Hepatitis C – The Long Goodbye
The long goodbye is often used to describe the drawn out fading of a person’s mind, who is suffering from Alzheimer’s disease.
But for my Mom, it was because of Hepatitis C.
My Mom worked as a hospital lab technician for most of her career. She remembered accidentally sticking her hand, with the contaminated needle of a sick patient.
Hep B and A were well-known and treatable. But forty years ago no one knew Hepatitis C existed. It took 20 years for the disease to rear its ugly head. They were finally able to properly diagnose her.
Hepatitis C is a chronic infection of the liver, that leads to scarring, cirrhosis, liver failure and eventually liver cancer.
She fought a brave fight. She endured two rounds of interferon and riboveron treatment, requiring self injecting toxins, directly into her stomach.
For a time after that, she seemed better. We all breathed a sigh of relief and prayed it was gone.
She called me one day from her back yard in New Mexico. Luckily she had a cell phone with her. She’d fallen down and couldn’t get up. Not because she was weak. Because of the ascites associated with her advanced Hepatitis C. Because her liver wasn’t filtering out toxins, her abdomen was filling with excess fluid. She looked ready to deliver triplets! She told me she felt like a turtle, stuck on her back. I phoned a cab to come and take her straight to hospital, then flew down.
She began another course of interferon and riboveron. Sadly, it was too late. Her doctor failed to check her liver enzymes and she’d already developed cirrhosis. By injecting herself with this hopeful cure, it put her into liver failure.
Her only hope now was to get a liver transplant. That meant she needed a patient advocate to navigate the process with her.
A nasty side effect of Hepatitis C is encephalopathy. Her doctor told me she wouldn’t know she had it, but we would. It causes confused thinking, poor judgement, mental fogginess, forgetfulness, personality and behavioral changes. My Mom got ALL of these and more.
Since my brothers both lived in Canada, the solution was for her to live near me in California. I would be her medical advocate.
Her insurance company was so happy to get rid of her, they paid for an ambulance jet to fly Mom, me and one nurse directly to UCSF, in San Francisco.
Then we began the long process of trying to get her a liver.
Every week I drove her to both UC Davis, and UCSF, to meet with their transplant teams. There were a battery of medical tests, she needed to pass, to be eligible.
The last test was a mammogram. When the results came back positive, she didn’t realize the significance it would play on her liver transplant. I did.
Her enemy never became breast cancer, it was always her liver disease. She had a lumpectomy and radiation for the breast cancer.
Then we went for a follow-up at UCSF.
As we sat in the doctor’s private office, he danced circles around my Mom’s condition. He said, “Well, if you can remain cancer free for 5 years, we can put you back on the transplant list”.
Mom was surprised, but encouraged. She didn’t understand. The encephalopathy didn’t allow her to understand. This bright, capable woman could no longer reason or think clearly.
I got furious. I demanded (politely) the doctor be honest. He looked at me askance. I said, “My mother won’t survive 5 years without a functioning liver. And you know it! You must tell her the truth. She deserves to know the truth and won’t believe it from me.”
He just stared at me. By this point I was standing at the front of his desk. The interns behind his chair began backing up.
I said, “You’re being cruel to not be honest with my mom”. I wasn’t yelling, but I was close. I felt like lunging across his desk and choking the truth out of him.
We waited. And waited.
He finally told her she would not live 5 years and would never get a liver transplant. I thanked him and helped my mom get to the car.
Our drive home was quiet. She said she understood, and she may have, but I couldn’t be sure.
She moved to be near my oldest brother, soon after I’d had her driver’s licence removed. She’d already had 6 minor car accidents, and I knew she shouldn’t be driving. I couldn’t live with myself if she injured or killed someone. Her doctor agreed. To say she was furious, would be an understatement. She called to tell me I was no longer her daughter and she was cutting me out of her will. She packed her stuff (we all helped) and moved to Canada. She wanted to live near my oldest brother.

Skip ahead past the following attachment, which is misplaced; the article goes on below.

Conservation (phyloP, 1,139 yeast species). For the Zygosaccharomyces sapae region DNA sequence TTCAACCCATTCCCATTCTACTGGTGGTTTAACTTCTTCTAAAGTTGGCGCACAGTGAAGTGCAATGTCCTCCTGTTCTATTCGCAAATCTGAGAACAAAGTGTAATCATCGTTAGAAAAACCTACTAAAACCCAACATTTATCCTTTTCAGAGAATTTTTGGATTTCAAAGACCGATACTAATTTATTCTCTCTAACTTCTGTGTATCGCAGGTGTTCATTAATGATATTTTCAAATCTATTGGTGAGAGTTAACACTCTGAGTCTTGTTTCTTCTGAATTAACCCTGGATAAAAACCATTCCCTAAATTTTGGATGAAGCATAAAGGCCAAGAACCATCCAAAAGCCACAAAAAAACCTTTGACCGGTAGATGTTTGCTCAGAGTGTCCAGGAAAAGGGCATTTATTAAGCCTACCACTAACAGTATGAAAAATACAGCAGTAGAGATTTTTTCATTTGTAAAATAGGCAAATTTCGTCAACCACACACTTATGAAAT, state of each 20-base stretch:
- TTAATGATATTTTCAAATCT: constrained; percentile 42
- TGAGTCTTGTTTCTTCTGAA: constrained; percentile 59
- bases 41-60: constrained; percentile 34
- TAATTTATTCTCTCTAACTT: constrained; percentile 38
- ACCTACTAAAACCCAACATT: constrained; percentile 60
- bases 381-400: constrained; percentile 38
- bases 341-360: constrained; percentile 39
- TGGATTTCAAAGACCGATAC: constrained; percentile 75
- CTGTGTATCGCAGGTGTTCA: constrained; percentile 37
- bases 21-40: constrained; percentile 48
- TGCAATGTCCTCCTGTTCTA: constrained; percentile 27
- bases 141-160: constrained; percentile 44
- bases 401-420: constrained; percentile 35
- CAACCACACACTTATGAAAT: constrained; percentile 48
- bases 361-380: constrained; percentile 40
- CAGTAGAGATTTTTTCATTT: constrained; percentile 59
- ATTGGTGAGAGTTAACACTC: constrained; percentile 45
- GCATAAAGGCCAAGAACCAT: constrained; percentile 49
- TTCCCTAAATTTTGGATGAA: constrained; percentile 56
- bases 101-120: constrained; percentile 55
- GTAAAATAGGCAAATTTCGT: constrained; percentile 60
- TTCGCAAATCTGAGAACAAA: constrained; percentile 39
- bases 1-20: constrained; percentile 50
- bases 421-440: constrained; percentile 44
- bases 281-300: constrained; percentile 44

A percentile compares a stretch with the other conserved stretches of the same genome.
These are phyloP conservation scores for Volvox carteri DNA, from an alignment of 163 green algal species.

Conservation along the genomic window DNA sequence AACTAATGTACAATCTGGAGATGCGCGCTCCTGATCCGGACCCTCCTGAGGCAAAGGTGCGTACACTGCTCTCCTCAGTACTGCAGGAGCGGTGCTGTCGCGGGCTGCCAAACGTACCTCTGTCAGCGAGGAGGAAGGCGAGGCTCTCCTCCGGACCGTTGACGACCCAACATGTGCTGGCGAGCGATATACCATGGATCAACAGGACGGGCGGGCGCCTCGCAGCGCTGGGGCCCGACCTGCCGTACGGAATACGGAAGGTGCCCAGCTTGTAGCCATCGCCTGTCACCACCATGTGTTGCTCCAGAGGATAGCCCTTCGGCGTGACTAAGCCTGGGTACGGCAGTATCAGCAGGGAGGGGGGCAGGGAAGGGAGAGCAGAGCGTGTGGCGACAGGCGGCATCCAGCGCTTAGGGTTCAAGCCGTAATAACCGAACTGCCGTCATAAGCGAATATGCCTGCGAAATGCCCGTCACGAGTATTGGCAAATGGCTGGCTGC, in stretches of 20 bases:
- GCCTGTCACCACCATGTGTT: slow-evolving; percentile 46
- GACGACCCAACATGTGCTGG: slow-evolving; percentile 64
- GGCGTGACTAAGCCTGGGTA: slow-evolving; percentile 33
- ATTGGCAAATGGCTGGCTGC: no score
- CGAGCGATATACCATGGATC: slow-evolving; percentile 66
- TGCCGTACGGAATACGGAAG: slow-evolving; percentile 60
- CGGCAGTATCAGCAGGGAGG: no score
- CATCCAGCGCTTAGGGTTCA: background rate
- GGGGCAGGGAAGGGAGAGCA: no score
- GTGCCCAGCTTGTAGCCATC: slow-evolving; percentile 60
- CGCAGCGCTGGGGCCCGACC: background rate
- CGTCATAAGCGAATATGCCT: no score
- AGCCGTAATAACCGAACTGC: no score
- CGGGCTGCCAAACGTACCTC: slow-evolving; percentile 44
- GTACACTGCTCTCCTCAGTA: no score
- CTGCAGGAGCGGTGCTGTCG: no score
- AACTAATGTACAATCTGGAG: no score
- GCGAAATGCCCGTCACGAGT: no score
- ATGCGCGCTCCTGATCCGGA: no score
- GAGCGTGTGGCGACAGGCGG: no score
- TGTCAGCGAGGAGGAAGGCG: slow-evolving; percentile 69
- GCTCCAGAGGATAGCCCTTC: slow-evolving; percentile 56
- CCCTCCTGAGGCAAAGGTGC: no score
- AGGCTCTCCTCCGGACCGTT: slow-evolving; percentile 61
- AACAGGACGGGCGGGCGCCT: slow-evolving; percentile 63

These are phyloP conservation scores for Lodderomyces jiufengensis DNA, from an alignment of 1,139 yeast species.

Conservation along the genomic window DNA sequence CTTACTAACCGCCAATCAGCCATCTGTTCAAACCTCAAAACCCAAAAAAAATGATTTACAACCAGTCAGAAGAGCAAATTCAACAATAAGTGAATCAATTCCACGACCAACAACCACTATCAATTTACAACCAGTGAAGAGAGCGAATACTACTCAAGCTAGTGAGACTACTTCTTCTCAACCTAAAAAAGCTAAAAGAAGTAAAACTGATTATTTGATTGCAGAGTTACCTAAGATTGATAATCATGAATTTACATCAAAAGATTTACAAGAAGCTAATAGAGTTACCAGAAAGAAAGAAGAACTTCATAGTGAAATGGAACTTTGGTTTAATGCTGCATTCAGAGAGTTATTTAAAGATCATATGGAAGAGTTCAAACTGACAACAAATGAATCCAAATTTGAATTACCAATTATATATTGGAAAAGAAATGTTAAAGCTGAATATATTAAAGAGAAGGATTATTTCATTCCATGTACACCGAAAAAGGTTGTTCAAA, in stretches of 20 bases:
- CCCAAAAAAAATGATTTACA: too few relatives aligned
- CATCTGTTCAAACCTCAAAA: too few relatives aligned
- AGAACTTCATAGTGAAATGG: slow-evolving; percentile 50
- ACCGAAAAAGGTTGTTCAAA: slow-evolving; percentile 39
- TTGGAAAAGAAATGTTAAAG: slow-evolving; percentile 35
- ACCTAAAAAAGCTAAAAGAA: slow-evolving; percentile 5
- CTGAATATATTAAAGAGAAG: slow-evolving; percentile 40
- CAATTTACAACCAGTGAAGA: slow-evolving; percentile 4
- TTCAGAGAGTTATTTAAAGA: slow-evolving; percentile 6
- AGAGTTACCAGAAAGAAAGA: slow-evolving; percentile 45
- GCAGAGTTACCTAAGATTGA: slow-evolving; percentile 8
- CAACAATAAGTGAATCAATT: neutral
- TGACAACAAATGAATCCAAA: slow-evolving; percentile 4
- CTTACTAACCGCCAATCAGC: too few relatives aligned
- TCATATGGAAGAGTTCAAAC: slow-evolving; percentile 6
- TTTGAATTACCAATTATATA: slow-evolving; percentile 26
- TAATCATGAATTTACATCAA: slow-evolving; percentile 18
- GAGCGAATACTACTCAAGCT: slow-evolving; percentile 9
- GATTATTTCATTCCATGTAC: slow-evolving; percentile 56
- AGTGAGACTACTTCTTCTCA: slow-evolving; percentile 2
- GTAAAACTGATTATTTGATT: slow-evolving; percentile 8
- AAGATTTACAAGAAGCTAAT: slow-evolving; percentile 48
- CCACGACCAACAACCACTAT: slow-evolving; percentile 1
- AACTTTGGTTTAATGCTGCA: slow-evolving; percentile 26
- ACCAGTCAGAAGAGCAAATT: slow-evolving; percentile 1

Within 2 months I got a call. Mom had been found unconscious and taken to the hospital. She was in an hepatic coma. She was never coming out of it.
My brothers, Dad and I began to sit vigil. We spent everyday with her. Telling her it was OK to let go. We were all fine, we loved her and she could be at peace.
After 6 days I asked my Dad, why she wasn’t leaving. What was she waiting for? He looked in my eyes and said, the lesson here was for us, not her.
Another day went by. I finally suggested we get a minister to come in. Maybe that was what she was waiting for.
After the minister left, my older brother headed home to start dinner. My dad went out for a cigarette. I went to the cafeteria for a cup of tea.
My other brother, who had been estranged from my Mom for 20 years, sat with her.
As I adding sugar to my tea, it just exploded all over my hand. I knew it was a sign.
I raced back upstairs and she was gone. She chose to leave when only one of us was with her. The one she obviously needed to be with.
Happy Mother’s Day Mom!
You loved us all, and were loved, fiercely.
I’m sorry I lost you… so many years before you died.
It’ s so very hard to watch our parents disappear right before our very eyes. So sorry you had to go through that.
Thank you Rena. It’s a drawn out pain.
You were such an amazing daughter! this such a great tribute
Thank you for that…it brought back memories. My mother also contracted Hep C, which over decades progressed to cirrhosis. (She donated a blood product, and tainted equipment infected her.) She suffered the symptoms you described and passed away in a similar manner. Hep C is a terrible disease.
I’m glad your mother and brother were able to reconcile.
I’m so sorry for you and your Mom! You do know exactly how cruel this desease is. I wish there was more education about it.
Beautiful post. The tragedy of having a loved one taken from us bit by bit is cruel and frustrating. Hep c is so brutal, isn’t it? Your mom was a beauty, just like you and your daughter. I find these “parent” days hard when you no longer have a parent. Much love!
Thanks Wendy. This has been my toughest one since she died.xox
Hepatitis and breast cancer… What a long journey for all of you. I know you read my blog this weekend. We both know what it’s like to lose our mother before she dies.
We do and it’s a tough time.